Published in Welcome Home magazine
Fall 2016 Issue
Cheers to Local Wines
By Zinta Aistars
For many years, when wine drinkers considered fine wines, thoughts have traveled overseas to Italy or France, or cross-country to the West Coast. Michigan wines, however, are collecting awards and bringing those wine-tasting thoughts back to home shores. Michigan is now the fifth largest state in wine production.
According to Michigan Wines, the official website for the Michigan wine industry, nearly $800 million is added to Michigan’s economic value from the wine industry, adding about 5,000 jobs. Our wine industry accounts for about $42 million in state and local taxes.
Most of Michigan grapes are grown in wineries 25 miles from Lake Michigan. The lake effect adds about four weeks to the growing season, producing a large variety of grapes for reds and whites, dry to sweet, along with fruit for fruit wines.
“We encourage people to explore Michigan wines,” says Dean Bender, co-owner along with Crick Haltom of the Lawton Ridge Winery on Stadium Drive, with vineyards next door in Lawton. “It’s an evolving and fast-improving industry. At our price point of $12 to $19 for a variety of reds and whites, we hold our own with wines from across the world.”
Lawton Ridge Winery opened its doors in 2008 with a production facility and tasting room, but its vineyards are rooted back in the 1980s.
“Up until the 90s, a group of five of us made wine in our garages,” Bender says. “What fruit we didn’t use, we sold to St. Julian until 2007. But then we decided to create our own winery—Lawton Ridge Winery. The convenience of being so close to our vineyards was a real advantage.”
Lawton Ridge Winery currently sells 14 varieties, red and white, although, Bender says, that number varies each year, depending on what the vineyards produce. Their most popular wine is Two-Handed Red, a blend of three or four grape types, giving the wine a fruity character.
Tempo Vino Winery, downtown Kalamazoo on East Michigan, has their own unique approach—they work with customers to develop each their own wine, including customized labels. The customized wines are especially popular for special occasions such as weddings and anniversaries.
“We opened in 2005, so we are now celebrating our 11th anniversary with lots of wine specials, introducing new wines, and fun events,” says Alex Mantakounis. He co-owns the winery with wife, Irene.
“I was a homebrewer/wine maker as a hobby,” he says. “I met Irene, a chemical engineer, when she was looking to make a career change and she wanted to do something in the wine business. She came across this business plan of the small boutique winery and decided that would be a good fit for us. Since I had experience in fermentation, it seemed the natural thing to do.”
Mantakounis grew up in a wine-loving family. His father was a wine aficionado and collector and owned his own vineyard. Mantakounis squashed his first grapes into juice at age 5, and today, he is a certified somelier (wine steward) and certified beer judge.
“We are the only winery in the area where people can come make their own wine,” Mantakounis says. “We manage and take care of the wine while it ferments and ages at our store. When it is finished, the customer comes back to bottle it up and take it home.”
Making your own wine, Mantakounis says, is an easy process. The staff guides the customer throughout the process, helping to select grape types. The first step is the best: sampling ready wines. The winery carries about 25 types.
“By tasting the wines, we narrow down what kinds you like and develop a recipe to suit your tastes. Each batch of wine makes 25 to 30 bottles of wine,” Mantakounis says.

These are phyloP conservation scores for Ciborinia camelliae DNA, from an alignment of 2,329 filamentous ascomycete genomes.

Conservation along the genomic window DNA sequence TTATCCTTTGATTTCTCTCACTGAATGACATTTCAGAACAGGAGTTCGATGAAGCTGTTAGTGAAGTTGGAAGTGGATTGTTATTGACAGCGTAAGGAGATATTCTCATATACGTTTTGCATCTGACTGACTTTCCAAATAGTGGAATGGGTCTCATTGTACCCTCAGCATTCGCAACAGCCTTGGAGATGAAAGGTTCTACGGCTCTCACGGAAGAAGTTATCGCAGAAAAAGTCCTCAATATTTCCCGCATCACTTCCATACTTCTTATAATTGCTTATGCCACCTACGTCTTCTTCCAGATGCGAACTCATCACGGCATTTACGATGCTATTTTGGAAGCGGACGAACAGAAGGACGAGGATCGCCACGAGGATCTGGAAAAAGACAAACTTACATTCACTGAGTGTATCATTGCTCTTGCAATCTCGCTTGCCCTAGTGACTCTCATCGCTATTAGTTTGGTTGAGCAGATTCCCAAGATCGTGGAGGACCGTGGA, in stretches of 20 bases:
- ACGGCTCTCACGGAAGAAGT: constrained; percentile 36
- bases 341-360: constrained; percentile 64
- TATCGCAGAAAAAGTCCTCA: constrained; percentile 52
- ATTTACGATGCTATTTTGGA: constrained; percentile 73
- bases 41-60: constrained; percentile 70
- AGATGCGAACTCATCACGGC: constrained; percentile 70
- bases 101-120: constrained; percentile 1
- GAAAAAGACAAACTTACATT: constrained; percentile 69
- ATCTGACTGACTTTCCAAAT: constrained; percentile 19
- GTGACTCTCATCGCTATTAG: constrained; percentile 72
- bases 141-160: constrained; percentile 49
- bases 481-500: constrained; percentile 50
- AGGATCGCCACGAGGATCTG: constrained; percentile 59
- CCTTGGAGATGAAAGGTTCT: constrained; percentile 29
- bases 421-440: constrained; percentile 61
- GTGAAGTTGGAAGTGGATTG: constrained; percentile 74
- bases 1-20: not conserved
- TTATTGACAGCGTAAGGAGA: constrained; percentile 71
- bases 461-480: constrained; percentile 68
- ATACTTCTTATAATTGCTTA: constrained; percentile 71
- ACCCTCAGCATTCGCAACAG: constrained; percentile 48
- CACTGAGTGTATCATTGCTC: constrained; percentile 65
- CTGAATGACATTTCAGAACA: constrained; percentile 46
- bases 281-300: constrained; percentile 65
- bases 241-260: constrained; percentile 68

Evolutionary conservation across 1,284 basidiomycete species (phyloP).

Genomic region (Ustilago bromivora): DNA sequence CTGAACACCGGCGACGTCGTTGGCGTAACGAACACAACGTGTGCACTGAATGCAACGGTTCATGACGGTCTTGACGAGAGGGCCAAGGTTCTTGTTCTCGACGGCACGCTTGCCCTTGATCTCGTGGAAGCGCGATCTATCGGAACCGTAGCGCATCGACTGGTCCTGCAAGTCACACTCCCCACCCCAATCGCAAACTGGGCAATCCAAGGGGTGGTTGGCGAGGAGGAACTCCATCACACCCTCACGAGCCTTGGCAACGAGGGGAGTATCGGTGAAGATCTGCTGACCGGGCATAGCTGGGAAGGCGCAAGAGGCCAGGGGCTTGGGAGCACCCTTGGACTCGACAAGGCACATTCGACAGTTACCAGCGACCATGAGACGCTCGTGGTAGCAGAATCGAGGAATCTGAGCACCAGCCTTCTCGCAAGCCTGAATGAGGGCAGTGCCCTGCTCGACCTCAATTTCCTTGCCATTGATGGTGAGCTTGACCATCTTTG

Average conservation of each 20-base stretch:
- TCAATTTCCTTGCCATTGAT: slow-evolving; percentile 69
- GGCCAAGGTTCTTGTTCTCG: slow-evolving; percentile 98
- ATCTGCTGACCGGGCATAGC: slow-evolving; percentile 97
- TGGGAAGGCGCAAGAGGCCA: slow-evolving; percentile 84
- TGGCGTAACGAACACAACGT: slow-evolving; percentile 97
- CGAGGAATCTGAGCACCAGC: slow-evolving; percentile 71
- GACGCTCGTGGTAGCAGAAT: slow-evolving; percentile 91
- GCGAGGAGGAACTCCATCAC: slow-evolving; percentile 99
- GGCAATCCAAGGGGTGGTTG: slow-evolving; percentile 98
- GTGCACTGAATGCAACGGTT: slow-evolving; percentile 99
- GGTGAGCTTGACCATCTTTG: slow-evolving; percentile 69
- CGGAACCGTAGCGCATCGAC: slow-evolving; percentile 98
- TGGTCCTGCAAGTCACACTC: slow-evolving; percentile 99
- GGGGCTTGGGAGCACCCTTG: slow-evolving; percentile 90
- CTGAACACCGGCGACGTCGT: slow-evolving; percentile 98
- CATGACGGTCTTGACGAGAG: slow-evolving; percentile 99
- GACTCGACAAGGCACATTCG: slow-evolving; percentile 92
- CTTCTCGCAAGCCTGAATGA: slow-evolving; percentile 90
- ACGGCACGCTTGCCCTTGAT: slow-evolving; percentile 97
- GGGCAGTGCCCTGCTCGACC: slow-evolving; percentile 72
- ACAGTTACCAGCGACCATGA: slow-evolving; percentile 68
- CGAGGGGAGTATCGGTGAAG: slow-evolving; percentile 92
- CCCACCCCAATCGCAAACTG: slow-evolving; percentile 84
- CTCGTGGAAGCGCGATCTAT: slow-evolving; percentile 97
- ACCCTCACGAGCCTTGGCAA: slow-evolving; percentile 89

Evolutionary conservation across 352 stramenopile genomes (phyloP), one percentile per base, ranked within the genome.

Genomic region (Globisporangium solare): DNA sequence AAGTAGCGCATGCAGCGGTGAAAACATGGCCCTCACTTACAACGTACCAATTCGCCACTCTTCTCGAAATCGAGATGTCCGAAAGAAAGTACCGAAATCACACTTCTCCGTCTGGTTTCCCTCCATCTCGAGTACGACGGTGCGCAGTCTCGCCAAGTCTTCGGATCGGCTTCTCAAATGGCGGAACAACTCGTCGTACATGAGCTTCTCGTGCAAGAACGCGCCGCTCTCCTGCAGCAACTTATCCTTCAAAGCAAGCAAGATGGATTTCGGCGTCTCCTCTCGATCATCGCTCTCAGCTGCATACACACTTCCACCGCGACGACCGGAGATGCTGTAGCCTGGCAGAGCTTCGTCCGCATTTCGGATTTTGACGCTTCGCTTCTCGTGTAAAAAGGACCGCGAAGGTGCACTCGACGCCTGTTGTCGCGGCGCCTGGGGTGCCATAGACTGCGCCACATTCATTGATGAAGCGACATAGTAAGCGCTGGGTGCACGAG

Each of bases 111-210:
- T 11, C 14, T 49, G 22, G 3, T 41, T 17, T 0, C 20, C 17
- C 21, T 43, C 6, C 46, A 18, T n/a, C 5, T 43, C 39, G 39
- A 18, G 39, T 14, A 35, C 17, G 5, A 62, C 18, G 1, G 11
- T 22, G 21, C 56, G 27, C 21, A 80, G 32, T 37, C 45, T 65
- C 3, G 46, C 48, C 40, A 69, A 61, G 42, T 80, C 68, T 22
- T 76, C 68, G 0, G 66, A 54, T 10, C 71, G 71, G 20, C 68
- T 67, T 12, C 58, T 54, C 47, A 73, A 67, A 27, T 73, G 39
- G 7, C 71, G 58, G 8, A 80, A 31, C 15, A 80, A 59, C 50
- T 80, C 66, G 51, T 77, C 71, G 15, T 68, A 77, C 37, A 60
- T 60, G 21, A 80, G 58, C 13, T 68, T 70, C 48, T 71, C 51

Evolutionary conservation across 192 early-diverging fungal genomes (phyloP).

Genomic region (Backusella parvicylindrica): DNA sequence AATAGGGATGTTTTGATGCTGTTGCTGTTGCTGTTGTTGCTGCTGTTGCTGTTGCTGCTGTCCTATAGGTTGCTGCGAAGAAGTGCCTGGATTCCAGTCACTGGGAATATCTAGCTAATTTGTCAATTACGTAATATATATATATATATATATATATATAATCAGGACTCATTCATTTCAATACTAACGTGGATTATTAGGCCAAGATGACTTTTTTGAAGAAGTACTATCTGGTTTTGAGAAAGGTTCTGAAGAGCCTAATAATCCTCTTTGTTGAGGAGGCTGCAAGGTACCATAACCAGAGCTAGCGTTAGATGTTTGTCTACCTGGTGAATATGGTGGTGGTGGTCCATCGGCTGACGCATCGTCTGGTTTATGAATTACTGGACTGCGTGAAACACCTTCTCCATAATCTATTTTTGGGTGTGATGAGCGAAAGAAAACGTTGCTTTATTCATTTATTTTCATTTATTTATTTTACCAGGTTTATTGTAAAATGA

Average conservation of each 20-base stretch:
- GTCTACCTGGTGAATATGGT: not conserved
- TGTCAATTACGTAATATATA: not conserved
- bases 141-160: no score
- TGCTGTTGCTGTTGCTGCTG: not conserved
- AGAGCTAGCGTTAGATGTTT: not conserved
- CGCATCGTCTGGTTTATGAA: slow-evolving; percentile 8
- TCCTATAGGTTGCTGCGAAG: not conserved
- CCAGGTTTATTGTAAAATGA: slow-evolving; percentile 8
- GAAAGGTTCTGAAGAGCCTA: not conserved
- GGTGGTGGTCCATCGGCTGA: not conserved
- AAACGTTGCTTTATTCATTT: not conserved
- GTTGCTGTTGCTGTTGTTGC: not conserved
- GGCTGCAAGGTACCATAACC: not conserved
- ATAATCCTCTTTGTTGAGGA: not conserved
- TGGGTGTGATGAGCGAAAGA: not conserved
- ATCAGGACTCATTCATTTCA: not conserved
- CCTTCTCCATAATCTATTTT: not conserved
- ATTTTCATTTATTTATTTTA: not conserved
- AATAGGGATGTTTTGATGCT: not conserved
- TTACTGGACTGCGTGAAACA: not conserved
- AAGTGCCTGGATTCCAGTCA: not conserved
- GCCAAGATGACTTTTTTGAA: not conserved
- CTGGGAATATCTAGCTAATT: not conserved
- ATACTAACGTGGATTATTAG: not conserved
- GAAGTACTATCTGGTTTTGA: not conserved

Tempo Vino Winery also offers wine education classes and sponsors events in partnership with other Kalamazoo businesses.
On Sprinkle Road in Portage, The Sangria Shop offers another unique twist on local wines. Frances Vega and Fernando Costas brought their family traditions and heritage from Puerto Rico to Kalamazoo—in the form of Sangria.
“When my wife Frances and I moved here, we were invited to a potluck,” Costas says. “That was something new to us. In Puerto Rico, we have Sangria at all our gatherings, so that’s what we brought to this party. All my friends tend to be beer drinkers, but when they tasted our Sangria, they always asked us to bring more.”
The recipe for the Sangria was Frances Vega’s, a blend of spices and fresh fruits, and sells for about $13 per bottle. There is no comparison, Costas says, to what is sold in supermarkets.
“We do everything by hand,” he says. “We process the fruit by hand, nothing canned, and we try to use fruit from local farmers whenever possible. No preservatives, no sulfites, no artificial flavors. We even make the labels by hand.”
The Sangria Shop opened its doors in 2012 with part-time hours: Thursdays, Fridays and Saturdays with limited hours, although Costas encourages customers to give him a call with a special order. He’s happy to open the doors by appointment.
“Right now I’m working as a chemical engineer at Pfizer,” says Costas, “but I’m hoping to someday make this a full-time job.”
Costas and Vega also sell their Sangria at farmers markets in Portage and Battle Creek. The wine has a shelf life, refrigerated, of up to three months because of the fresh fruit content. Different flavors are released according to season and available fruit. In October through February, The Sangria Shop will stock their popular Ambrosia, similar to a mulled wine and meant to be lightly heated. Other offerings include Fragum, with strawberries; Clasica, with citrus and seasonal fruits; Stone Fruits, with a mix of seasonal summer fruits; Tropical, with pineapple and other tropical fruits; and Wildberry, similar to a blush wine with tart fruits.
Unable to choose? Drop by the tasting rooms of these wineries to tempt your palate, and enjoy the fruits of Michigan.